Barn-Found 1955 Plymouth Belvedere Limo Might Be the Last of Its Kind, Spent 26 Years Off The Road

Introduced in 1954 as a full-size car, the Plymouth Belvedere was almost immediately redesigned for 1955. That’s when Virgil Exner stepped in with his “Forward Look” styling and turned the Belvedere into a beauty. Plymouth sold quite a few of them, so these early Belvederes aren’t exactly rare, but this six-door limo might be unique.

A true barn find that spent at least 26 years off the road, this massively long Belvedere used to be an airport limo. It’s at least twice as long as a regular 1955 Belvedere, which came in at 17 feet (5,177 mm), and it has four rows of seats. And since it has a front-row bench, it can seat up to 12 people, including the driver.

That’s a typical layout for an airport hauler, as is the fact that it has two doors on the driver’s side and four doors on the passenger’s side. The luggage rack stretches the entire length of the roof, providing room for quite a few traveling cases.

Was this behemoth born in Plymouth’s factory? Not really. Like all car-based limo and hearses from the era, this Belvedere was put together by a coachbuilder. There’s no info as to which company did the conversion, but it might be the work of Armbruster Stageway, who built quite a few airport shuttles back in the day. Superior Coach Company also made similar conversions, even though this company focused on hearses and ambulances.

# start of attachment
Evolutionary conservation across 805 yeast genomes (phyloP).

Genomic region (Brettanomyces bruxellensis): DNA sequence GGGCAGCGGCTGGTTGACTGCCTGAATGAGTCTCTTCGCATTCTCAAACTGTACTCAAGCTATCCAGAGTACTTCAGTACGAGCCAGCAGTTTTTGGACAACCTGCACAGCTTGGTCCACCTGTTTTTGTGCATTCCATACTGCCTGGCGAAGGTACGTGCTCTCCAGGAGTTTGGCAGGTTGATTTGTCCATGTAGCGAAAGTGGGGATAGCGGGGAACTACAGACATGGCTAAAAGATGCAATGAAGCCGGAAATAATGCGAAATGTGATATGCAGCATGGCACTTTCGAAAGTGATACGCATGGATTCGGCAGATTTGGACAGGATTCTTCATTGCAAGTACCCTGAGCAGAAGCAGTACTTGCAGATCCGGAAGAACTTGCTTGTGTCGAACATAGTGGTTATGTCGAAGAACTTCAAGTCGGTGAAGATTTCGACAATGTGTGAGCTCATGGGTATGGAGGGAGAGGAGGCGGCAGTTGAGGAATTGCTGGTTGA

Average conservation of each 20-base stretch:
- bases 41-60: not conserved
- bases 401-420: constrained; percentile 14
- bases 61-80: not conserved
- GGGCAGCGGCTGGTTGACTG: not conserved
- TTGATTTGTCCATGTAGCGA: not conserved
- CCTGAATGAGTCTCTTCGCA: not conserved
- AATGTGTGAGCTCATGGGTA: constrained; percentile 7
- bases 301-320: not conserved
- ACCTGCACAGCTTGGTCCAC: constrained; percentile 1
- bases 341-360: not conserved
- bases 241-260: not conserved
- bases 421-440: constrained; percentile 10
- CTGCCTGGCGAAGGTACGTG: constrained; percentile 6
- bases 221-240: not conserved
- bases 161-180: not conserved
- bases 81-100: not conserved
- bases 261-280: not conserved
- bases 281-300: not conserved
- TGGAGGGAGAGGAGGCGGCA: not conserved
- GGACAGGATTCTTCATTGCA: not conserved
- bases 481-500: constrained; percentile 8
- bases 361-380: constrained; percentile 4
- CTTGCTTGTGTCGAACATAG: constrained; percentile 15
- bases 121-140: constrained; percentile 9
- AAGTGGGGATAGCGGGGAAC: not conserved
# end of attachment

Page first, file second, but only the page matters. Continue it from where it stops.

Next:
Anyway, this rather exotic Belvedere is in pretty bad shape after sitting in a barn for almost 30 years. The owner, who has the limo since the 1970s, says the Belvedere was parked due to a broken starter. Given the current state of the car, I guess that the limo wasn’t exactly pristine when it was retired from road use.

The blue paint is barely visible on the doors, while both the front clip and the roof are covered in surface rust and a thick layer of dust. Things don’t look much better inside either. The beautiful two-tone (turquoise and white) upholstery is damaged on every seat, while the headliner is torn to bits and hangs all over the place.

The engine might have had a starter problem years ago, but it will need additional work to come back to life. It looks complete, and it’s probably a numbers-matching unit, but most hoses and wires need to be replaced. There’s no info as to what engine we’re looking at, but we can definitely rule out the entry-level 230-cubic-inch (3.8-liter) inline-six.

Plymouth offered two Hy-Fire V8 engines in the 1955 Belvedere. There was a 241-cubic-inch (3.9-liter) with 157 horsepower and a 260-cubic-inch (4.3-liter) version good for up to 177 horses. Hopefully, it’s the latter since this car is heavier than a regular Belvedere.


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